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Quick Panoramic Image with Photoshop's Photomerge Feature

I haven't posted about my photography in a while and honestly that's because I haven't done very many shoots in the past year. Between work and school and life, I didn't make much time for my hobby. Recently, I decided to dust off my Nikon D5100 and take a few photographs.

A storm was coming in and the clouds looked awesome and ominous over the city skyline. It made me think "that would make a cool panorama." Which reminded me of a quick and easy way to make a panoramic image that my photoshop teacher taught me. 

Now I know that phone cameras are getting better and better and I can take a panorama on my iPhone in about 7 seconds, but I won't necessarily be able to blow up this image on a large scale or get the quality I want. That's when this trick comes in handy.

All you need is a camera and a laptop with photoshop installed! I am using my Nikon and my Macbook with Photoshop CC 2014. You may want to put your camera on continuous shooting mode (or you can use the little running action guy) to gather more images for the panorama, but this is not necessary.

Stand in one place while you are taking photos. Begin taking photos from one side of the scene and either hold down your shutter as you turn your camera to the other side, or take images one by one of the view. You may even want to do this two or three times to make sure you cover every part of the scene.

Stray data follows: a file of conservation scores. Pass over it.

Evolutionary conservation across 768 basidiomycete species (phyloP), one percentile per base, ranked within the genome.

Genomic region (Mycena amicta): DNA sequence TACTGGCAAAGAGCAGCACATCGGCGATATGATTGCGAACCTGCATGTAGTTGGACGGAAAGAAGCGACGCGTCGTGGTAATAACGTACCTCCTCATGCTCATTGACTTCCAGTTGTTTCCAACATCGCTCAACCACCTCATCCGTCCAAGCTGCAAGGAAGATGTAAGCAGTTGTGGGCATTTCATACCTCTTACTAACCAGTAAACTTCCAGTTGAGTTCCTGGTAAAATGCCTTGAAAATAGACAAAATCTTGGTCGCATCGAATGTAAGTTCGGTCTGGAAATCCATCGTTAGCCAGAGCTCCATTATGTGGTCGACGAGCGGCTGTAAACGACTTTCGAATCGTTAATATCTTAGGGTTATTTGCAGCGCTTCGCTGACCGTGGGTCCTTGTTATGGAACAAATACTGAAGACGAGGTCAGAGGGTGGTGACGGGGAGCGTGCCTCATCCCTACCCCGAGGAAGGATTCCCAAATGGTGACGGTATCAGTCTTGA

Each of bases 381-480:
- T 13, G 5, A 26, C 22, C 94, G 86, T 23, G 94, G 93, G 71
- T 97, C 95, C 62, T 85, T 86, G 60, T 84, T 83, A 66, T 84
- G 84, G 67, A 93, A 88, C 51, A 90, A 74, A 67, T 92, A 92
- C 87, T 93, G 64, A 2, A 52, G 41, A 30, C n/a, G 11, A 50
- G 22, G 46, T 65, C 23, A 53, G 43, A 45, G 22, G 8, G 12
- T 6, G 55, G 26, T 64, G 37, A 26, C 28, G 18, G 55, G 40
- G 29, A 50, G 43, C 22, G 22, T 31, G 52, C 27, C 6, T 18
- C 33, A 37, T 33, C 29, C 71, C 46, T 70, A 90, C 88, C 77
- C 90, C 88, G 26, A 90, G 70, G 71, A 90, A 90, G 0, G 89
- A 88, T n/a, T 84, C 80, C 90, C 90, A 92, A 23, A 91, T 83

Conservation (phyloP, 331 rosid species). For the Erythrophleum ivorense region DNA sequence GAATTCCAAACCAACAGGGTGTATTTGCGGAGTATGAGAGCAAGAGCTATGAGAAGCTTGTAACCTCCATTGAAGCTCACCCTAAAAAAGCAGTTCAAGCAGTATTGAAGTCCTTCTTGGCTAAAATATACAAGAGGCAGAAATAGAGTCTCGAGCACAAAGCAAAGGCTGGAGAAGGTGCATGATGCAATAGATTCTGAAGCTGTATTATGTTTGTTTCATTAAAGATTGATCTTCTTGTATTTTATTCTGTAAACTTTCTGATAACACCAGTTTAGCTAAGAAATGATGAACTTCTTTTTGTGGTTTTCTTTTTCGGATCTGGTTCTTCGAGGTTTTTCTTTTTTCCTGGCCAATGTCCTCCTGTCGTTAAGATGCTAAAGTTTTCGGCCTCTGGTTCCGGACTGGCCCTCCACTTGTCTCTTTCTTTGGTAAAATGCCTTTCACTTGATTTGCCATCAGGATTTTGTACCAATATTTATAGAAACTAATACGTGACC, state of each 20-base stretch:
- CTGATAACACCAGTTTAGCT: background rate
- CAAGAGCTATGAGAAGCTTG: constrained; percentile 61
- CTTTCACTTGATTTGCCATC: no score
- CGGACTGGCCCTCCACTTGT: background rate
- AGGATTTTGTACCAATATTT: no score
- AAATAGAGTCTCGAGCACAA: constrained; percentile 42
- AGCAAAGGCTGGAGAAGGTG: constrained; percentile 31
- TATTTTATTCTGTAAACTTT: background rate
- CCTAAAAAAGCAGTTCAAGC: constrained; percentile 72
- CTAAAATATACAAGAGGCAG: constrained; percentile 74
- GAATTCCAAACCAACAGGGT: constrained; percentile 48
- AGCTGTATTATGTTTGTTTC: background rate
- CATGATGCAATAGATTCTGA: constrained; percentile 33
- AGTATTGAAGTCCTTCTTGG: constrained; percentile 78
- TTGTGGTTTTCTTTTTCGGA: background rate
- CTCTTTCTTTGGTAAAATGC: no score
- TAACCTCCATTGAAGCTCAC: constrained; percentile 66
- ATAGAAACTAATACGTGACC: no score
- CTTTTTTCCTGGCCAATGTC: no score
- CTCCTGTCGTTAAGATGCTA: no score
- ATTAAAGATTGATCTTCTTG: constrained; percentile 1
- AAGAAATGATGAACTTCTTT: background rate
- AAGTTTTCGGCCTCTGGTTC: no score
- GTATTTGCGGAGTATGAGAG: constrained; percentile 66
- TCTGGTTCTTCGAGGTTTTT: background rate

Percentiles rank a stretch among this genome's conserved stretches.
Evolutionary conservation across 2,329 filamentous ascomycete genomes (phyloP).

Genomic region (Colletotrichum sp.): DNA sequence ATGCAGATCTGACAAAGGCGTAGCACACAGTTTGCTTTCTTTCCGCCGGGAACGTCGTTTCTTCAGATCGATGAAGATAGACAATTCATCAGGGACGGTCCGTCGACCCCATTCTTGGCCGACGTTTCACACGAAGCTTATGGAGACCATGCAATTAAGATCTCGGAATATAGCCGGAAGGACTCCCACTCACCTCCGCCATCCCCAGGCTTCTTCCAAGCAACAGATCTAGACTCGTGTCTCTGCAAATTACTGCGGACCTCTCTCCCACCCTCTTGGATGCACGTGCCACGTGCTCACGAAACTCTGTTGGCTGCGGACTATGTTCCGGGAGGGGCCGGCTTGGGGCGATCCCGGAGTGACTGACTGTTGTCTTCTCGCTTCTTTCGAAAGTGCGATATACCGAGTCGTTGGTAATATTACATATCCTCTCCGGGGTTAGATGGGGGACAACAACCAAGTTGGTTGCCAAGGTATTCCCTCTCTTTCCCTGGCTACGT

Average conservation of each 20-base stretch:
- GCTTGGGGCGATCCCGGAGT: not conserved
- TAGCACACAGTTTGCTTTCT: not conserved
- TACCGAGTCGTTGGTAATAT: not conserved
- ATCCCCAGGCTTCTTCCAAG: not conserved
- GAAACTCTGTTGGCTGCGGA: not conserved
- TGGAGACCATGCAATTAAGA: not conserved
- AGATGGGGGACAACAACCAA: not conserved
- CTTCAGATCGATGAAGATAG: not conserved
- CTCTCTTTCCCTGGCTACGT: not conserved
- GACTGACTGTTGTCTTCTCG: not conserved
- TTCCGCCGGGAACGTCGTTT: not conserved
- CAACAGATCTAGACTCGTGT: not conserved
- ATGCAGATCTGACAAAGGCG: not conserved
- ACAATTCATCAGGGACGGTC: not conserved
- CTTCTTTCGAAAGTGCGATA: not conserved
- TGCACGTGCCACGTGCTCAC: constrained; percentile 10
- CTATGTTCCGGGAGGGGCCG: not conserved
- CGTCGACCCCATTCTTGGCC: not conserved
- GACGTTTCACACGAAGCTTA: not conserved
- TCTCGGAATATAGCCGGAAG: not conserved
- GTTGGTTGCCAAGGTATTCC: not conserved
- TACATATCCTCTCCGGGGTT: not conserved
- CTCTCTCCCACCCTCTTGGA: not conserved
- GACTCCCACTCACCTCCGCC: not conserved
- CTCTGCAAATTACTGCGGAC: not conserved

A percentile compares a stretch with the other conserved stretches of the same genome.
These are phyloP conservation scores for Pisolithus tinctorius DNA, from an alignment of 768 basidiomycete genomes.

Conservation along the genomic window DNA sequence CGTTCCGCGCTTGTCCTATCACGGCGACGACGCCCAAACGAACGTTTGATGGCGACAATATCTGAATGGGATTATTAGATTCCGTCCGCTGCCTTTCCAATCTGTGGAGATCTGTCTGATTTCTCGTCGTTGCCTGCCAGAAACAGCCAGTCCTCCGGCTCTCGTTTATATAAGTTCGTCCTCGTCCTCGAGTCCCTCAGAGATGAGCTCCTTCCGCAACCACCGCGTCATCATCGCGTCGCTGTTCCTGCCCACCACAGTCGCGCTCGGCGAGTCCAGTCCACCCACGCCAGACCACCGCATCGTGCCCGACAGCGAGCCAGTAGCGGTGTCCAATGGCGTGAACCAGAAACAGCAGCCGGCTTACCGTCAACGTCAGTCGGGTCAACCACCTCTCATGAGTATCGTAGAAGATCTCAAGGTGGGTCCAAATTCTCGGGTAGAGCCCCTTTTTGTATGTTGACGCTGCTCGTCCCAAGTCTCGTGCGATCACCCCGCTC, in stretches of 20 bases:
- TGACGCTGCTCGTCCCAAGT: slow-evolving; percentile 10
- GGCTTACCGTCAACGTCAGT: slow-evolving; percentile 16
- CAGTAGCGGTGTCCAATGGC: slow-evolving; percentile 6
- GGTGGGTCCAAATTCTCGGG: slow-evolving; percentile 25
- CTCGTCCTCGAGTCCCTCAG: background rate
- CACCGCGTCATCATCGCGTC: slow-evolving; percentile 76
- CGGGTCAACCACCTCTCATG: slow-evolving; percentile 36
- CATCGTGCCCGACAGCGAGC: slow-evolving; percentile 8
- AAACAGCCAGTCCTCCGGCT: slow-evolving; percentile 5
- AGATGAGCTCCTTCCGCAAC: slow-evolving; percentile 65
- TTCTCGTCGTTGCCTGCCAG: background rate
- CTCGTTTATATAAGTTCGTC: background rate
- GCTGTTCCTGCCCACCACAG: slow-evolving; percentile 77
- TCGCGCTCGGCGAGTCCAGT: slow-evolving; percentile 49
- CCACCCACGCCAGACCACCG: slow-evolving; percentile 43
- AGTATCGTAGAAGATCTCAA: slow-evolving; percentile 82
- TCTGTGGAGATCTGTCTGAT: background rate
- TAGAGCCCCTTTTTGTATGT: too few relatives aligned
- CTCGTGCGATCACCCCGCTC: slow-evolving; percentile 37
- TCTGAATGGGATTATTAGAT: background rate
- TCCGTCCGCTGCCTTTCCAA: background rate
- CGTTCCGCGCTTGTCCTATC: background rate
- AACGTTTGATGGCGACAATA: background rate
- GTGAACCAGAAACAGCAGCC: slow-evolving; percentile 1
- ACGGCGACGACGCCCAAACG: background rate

Now to the computer! Upload your photos to your computer and put your favorites in a folder to make them easier to find later. Open Photoshop but don't create a new document. Instead go to file > automate > photomerge

Next a window will pop up with the photomerge options. Choose "perspective" on the left to start and upload your images using the "browse button" and navigating to the folder you made earlier.

Click ok and the process will begin!

Depending on how many images you used (the more the better), you will probably have something that looks like this for your result. Do not fret! We can fix this easily!

Crop the image until there is almost no background showing like so...

Then use the clone tool or simply copy a selection close to your background to fill in the space. We will clean this up with the spot healing brush tool to make it look more natural. 

note: if your background is more complicated than this you may need to take more images to fill the space or crop the white space out completely. This method works best with landscape photography.

Repeat this process until all of the transparent background has been filled. Then select all of your layers and right click > flatten image.

My image is still a little weird as far as perspective goes so I did a little more by going to edit > transform > warp to play with the image a bit.

And voila! 

The completed image! I know this is a very "quick and dirty" way to make a panorama, but in a pinch it has helped me and hopefully it helps you! 

Want more tutorials like this? Let me know in the comments what you'd like to see!

-Love, Dove